Boston Criminal Attorney Kevin J. Mahoney on TSA, Pocket-knives, and Government Overreaching
Might a wheelchair-bound 3-year-old with spinal bifida be a terrorist? One would think so, given the insistence of TSA agents in February, 2013 that the child be patted down before boarding the plane. While the Transportation Security Administration has apologized to the family for the incident—after it received national attention—what happened to little Lucy on her way to Disney World is just one more example of a federal agency taking the American public hostage with its nearly limitless authority.
When then President Bush authorized the establishment of TSA following the September 11 attacks, it seemed like a good idea to many. Citizens long complacent about national security had been awakened to a new world: no longer could one assume safety; no longer did America seem beyond the grasp of foreign fascist leaders or groups. The lesson we should have learned from history is that a populace is willingly to surrender liberties in correlation with the degree to which they feel their security threatened. Unfortunately, the federal government is well aware of this lesson, and in the years following that infamous day in 2001 TSA has increasingly put it to the test by developing silly rules for air travel and manhandling passengers.
Want to take that bottle of shampoo in your luggage? Did you pack sunscreen so that you can enjoy the sandy beaches at your vacation destination without the risk of skin cancer? Think again. You just might lose those items. Argue about it, and you might be excluded from the plane—or worse.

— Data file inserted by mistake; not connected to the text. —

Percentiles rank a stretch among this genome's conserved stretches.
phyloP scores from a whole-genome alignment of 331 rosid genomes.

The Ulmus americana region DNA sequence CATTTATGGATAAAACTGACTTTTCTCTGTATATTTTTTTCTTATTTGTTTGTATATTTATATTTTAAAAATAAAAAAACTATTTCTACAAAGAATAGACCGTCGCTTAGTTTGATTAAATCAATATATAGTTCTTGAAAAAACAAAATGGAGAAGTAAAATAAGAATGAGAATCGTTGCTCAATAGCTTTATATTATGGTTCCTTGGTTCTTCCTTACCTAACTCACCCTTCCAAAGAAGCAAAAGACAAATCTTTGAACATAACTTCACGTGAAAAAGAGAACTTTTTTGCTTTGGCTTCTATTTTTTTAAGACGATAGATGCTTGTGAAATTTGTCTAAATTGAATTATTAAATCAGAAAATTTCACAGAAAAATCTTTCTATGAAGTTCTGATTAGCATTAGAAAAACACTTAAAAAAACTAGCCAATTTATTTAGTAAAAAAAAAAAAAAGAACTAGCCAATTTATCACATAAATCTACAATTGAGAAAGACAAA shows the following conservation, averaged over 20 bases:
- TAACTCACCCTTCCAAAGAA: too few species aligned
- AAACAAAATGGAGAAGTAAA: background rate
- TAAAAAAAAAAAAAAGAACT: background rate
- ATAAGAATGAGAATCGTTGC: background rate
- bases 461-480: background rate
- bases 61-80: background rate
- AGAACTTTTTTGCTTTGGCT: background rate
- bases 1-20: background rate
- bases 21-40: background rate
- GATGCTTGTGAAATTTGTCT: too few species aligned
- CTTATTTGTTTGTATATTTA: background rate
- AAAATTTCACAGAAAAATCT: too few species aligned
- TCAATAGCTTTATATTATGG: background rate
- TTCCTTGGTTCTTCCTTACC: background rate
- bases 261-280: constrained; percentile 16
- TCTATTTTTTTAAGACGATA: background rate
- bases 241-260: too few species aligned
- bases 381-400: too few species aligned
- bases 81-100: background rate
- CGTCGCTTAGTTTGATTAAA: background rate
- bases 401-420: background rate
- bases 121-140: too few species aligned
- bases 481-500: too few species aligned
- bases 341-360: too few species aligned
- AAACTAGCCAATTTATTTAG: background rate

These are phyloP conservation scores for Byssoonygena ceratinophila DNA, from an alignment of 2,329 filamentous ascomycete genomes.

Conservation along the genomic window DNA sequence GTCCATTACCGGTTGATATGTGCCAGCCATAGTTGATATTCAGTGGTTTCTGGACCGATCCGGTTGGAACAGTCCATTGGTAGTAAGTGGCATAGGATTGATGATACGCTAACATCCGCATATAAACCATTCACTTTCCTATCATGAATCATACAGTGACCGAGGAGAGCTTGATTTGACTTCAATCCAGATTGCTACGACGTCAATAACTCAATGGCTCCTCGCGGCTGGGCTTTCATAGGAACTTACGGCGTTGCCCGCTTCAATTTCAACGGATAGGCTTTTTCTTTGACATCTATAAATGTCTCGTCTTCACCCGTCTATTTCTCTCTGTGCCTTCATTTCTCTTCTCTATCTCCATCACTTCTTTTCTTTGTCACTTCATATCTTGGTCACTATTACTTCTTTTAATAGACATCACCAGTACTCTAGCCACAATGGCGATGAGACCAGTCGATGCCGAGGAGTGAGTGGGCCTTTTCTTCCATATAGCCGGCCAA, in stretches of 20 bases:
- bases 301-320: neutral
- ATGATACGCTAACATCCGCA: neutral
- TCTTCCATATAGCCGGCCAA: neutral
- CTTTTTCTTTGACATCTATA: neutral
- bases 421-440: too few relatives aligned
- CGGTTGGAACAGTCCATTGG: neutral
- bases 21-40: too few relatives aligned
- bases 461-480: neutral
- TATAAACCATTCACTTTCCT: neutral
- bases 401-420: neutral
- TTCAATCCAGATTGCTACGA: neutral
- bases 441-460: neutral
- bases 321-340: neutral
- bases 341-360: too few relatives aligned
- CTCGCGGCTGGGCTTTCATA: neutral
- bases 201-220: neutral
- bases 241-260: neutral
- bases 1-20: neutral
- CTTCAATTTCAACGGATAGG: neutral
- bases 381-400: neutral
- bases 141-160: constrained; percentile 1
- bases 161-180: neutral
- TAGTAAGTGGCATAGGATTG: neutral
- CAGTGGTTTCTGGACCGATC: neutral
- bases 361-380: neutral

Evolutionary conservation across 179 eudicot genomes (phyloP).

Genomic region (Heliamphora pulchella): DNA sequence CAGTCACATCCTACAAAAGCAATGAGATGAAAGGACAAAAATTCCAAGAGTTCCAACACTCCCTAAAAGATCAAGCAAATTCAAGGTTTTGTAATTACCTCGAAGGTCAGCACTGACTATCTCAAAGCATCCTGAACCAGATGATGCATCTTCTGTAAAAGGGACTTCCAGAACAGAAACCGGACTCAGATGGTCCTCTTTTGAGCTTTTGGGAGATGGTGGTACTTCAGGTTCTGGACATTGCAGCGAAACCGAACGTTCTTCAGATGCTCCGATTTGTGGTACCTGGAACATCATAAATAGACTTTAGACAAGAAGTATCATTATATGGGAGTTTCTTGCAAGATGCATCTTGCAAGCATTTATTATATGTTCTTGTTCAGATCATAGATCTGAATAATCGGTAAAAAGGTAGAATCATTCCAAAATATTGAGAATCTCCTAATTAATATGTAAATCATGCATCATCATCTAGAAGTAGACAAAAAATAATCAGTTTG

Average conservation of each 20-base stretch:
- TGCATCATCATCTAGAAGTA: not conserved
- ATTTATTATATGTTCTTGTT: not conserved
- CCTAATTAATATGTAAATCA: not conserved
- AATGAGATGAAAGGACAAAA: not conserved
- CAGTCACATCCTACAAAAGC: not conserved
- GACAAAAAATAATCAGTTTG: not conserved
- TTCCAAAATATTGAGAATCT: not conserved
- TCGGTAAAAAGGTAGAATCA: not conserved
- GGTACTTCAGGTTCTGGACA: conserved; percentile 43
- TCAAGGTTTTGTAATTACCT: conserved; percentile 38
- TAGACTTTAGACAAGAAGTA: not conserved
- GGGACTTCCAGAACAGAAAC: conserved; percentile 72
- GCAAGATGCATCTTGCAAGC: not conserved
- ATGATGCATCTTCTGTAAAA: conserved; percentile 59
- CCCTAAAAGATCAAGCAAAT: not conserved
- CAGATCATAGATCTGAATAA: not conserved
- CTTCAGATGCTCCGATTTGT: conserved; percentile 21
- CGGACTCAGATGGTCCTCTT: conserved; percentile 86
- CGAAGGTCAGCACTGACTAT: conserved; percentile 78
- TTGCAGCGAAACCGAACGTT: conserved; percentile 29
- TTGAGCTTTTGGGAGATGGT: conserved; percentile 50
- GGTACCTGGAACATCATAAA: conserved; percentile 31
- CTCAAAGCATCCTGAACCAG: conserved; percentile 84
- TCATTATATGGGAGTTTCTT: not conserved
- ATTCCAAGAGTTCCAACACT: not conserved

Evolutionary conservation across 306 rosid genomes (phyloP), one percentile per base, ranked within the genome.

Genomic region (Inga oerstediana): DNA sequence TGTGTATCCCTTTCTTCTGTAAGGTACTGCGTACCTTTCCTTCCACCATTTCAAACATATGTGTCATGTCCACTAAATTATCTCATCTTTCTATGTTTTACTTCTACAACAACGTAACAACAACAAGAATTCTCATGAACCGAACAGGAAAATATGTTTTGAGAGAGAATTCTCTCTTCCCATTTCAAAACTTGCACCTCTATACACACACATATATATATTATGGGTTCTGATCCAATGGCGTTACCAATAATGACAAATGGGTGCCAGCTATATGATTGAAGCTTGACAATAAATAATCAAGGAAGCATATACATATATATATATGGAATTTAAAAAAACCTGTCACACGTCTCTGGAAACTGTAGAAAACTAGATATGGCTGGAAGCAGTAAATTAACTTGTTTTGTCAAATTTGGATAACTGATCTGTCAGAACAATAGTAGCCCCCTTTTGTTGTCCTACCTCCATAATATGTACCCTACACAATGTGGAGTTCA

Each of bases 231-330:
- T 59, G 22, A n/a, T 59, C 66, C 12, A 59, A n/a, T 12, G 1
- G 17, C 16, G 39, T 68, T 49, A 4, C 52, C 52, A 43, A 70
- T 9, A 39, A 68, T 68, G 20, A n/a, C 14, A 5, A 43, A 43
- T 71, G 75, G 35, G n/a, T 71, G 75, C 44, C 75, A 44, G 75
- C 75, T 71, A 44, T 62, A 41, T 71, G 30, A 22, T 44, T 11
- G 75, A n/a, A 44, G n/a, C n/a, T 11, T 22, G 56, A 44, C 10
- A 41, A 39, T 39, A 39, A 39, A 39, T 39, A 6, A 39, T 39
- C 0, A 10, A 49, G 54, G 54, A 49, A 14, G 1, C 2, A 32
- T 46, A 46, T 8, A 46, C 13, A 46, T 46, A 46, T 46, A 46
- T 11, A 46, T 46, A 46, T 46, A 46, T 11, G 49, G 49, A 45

Whether one agrees with the recent announcement that passengers will now be allowed to carry small pocket knives on board planes or not, the move does seem a surprising relaxation of rules from an agency that heretofore has been intractable. Whether a blade that is less than 2.36 inches long and half and inch wide is likely to be used by hijackers to take over a plane is arguable; indeed, many airlines and their employees are dead set against the new policy. Of course, there may be as much political motivation behind their arguments as concern over safety.
Politics and national security seem, indeed, to be partnered up today. If you aren’t sure this is the case, consider the fact that while you may be able to carry a small pocket knife on board aircraft most other places, in Massachusetts it is still against the law. Massachusetts politicians on both sides are using the pocket knife issue to gain audience—and presumably votes. Among their arguments is the fact that box cutters are still disallowed on aircraft, yet both items were used by terrorists on 9-11.
The real point of all this is not pocket knives. That is the straw man, a false issue that clouds the real one: the overreaching of federal authority, and its intrusion on our liberties. TSA rules make no differentiation between passengers that would take into account the unlikelihood of a 3-year-old on her way to Disney World being a jihadist or an 80-year-old nun taking over a plane. And the more politicized the debate, the more our government will argue that our security is indeed at ever-increasing peril, and the more we may be willing to surrender the very liberties that we hold dear and restrain our government from harassing us endlessly.
Contact Boston Criminal Attorney Kevin J. Mahoney
If you are facing criminal charges, you need an experienced and relentless Boston criminal attorney on your side to guard your rights and protect your best interests. Call me at 617-492-0055 to schedule a free initial consultation.
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